loop. For each line, it removes the leading left bracket and space (`[_`

) and ending space and right bracket (`_]`

) using two substitution regular expressions: `s/\[ //`

and `s/ \]//`

.

Each line is converted into a list and stored in the array `@line`

using the `split / /`

command. That list, or row of input, is then added to our matrix stored in `@matrix`

using the `push`

operator:

```
push (@matrix, [@line])
```

This command took me awhile to figure out because while I was familiar with the `push`

operator, I was only accustomed to adding one scalar at a time to traditional array. I didn't know how to add an array (`@line`

) to an existing array (`@matrix`

) to create a "list of lists". The key to doing this is those brackets. If `@matrix`

originally contains `[1, 2, 3]`

and `@line`

is equal to `[4, 5, 6]`

, then the command

```
push (@matrix, @line)
```

results in `@matrix`

containing `[[1, 2, 3], 4, 5, 6]`

. In other words, the first element in `@matrix`

is `[1, 2, 3]`

, the second is `4`

, the third is `5`

and so on. Including those brackets around `@line`

gives me what I am looking for: `[[1, 2, 3], [4, 5, 6]]`

. I believe these are called anonymous arrays, something I need to research further.

The `@matrix`

isn't really a matrix or two-dimensional array as you normally would think. Rather, it is just a "list of lists". Each element of the "matrix" can be accessed using the appropriate row/column index. For example, `$matrix[1][2]`

contains the element residing in the third column of the second row (since the row/column indices start at 0). In the example above, `$matrix[1][2]`

would equal 6. (As I was trying to solve this problem, I found the CPAN module `Data::Dumper`

indispensable in helping me figure out what was being stored in my arrays.)

Once we're done reading through the input file and composing our matrix, we're ready to return it, along with the number of rows and columns, back to the main program. Here again, I encountered another issue when trying to return a mix of scalars and arrays. When I originally tried

```
return (@matrix, $rows, $columns)
```

the number of rows and columns were appended to `@matrix`

leaving `$rows`

and `$columns`

as `UNDEF`

. Apparently Perl subroutines return a flat list; there's no good way that I am aware of (without using references) to do this more cleanly so I cheated and switched the order of the elements I was returning to

```
return ($rows, $columns, @matrix)
```

This automatically assigns the first elment to `$rows`

, the second to `$columns`

and everything else to `@matrix`

.

The second sub-task was to find the largest possible square that can fit in our matrix. For this challenge, I was assuming that the number of rows (`m`

) did not always equal the number of columns (`n`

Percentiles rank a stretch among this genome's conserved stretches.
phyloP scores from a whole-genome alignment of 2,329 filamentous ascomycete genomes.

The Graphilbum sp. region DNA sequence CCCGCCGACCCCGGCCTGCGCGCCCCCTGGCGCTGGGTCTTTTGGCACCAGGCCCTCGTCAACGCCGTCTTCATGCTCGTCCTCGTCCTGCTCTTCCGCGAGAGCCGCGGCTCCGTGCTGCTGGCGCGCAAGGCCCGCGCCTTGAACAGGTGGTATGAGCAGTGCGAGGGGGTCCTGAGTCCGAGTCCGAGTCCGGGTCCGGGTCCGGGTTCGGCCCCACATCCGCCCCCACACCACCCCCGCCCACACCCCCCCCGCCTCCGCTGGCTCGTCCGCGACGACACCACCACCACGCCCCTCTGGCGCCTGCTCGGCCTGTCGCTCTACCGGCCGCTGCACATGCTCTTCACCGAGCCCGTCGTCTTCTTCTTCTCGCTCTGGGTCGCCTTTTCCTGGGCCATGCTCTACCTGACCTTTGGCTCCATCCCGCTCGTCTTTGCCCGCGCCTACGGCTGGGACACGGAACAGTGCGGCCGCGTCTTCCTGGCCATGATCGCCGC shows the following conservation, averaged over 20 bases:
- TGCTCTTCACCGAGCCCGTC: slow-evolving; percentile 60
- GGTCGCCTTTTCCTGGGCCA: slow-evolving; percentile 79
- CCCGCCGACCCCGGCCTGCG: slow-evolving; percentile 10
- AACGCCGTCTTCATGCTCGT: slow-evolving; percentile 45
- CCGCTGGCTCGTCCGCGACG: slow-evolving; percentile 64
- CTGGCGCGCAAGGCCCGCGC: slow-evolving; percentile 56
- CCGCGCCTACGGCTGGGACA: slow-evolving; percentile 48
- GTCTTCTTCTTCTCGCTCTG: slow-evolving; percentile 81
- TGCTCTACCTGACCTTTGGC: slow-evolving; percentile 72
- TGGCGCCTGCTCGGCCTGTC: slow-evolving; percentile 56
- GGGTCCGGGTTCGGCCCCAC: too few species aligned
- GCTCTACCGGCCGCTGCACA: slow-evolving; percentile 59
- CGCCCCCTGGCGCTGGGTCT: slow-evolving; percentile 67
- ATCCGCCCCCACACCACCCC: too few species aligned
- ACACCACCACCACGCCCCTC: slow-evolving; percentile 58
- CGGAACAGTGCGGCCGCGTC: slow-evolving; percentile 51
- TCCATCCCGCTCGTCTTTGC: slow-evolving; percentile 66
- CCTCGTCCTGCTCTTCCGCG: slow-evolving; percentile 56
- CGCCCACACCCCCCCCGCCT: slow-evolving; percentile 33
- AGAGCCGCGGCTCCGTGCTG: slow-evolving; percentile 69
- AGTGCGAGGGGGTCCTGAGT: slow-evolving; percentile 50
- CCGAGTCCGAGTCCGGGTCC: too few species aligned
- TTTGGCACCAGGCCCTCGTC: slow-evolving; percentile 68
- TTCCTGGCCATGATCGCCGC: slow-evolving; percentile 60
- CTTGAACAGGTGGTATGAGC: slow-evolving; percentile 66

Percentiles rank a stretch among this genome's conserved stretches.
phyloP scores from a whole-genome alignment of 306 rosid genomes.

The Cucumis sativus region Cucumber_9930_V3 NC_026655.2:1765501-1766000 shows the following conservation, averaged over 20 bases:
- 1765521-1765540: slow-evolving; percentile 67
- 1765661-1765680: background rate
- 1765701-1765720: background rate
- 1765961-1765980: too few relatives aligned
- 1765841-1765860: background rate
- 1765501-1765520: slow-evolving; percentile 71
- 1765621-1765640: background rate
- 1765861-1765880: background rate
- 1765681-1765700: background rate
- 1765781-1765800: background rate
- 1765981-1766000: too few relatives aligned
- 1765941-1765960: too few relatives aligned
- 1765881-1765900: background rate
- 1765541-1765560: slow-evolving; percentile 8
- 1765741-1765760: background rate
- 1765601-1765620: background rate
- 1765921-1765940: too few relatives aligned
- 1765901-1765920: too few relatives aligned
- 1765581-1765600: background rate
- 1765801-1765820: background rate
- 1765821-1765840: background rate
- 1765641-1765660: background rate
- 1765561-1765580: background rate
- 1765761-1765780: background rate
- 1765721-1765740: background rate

). Therefore, all I had to do was find the minimum between them using the CPAN module `List::Util`

.

The final sub-task of this problem is to navigate all the possible squares and check whether all four indices are equal to 1. I do this via three nested loops:

- The outer loop checks all possible square sizes, starting at 2x2 and then going up to and including the largest possible size.
- The middle loop iterates through all of the possible columns for what will be the top left corner of the square we are checking.
- The inner loop iterates through all of the possible rows for what will be the top left corner of the square we are checking.

A multi-part `if`

statement checks the value of all four indices to see if they equal 1. If they do, we print the appropriate message and increment our counter. Phew!

Putting it all together, we get something like this:

```
#!/usr/local/bin/perl
use v5.10;
use warnings;
use strict;
use List::Util qw(min);
sub define_matrix {
open (INPUT, '<', $_[0]) or die "$!: could not open file $_[0]";
say "Input:";
my (@line, @matrix, $rows, $columns);
while (<INPUT>) {
chomp;
say $_;
s/\[ //;
s/ \]//;
@line = split / /, $_;
push (@matrix, [@line]);
}
close (INPUT) or die "$!: could not close file $_[0]";
$rows = scalar @matrix;
$columns = scalar @line;
return ($rows, $columns, @matrix);
}
my ($rows, $columns, @matrix) = &define_matrix($ARGV[0]);
my $max_square_size = min($rows, $columns);
my $match = 0;
for ( my $square_size = 2;
$square_size <= $max_square_size;
$square_size++
) {
for (my $c = 0; $c <= $columns - $square_size; $c++) {
for (my $r = 0; $r <= $rows - $square_size; $r++) {
# check top left, bottom left, top right and bottom right corners
if (
$matrix[$r][$c] == 1 &&
$matrix[$r + $square_size - 1][$c] == 1 &&
$matrix[$r][$c + $square_size - 1] == 1 &&
$matrix[$r + $square_size - 1][$c + $square_size - 1] == 1
) {
$match++;
say "Found one square (${square_size}x${square_size}) " .
"in the given matrix with four corners as 1 " .
"starts at r=", $r + 1, "; c=", $c + 1, ".";
}
}
}
}
```

I'm eager to see how others have solved this problem in the coming days to see where I can improve. I certainly appreciate the blog posts of Laurent Rosenfeld and his detailed explanations of his solutions. I also like that Mohammad hosts a GitHub repository with everyone's entries so you see how others assembled their solutions. Let's see how we get along with next week's challenges!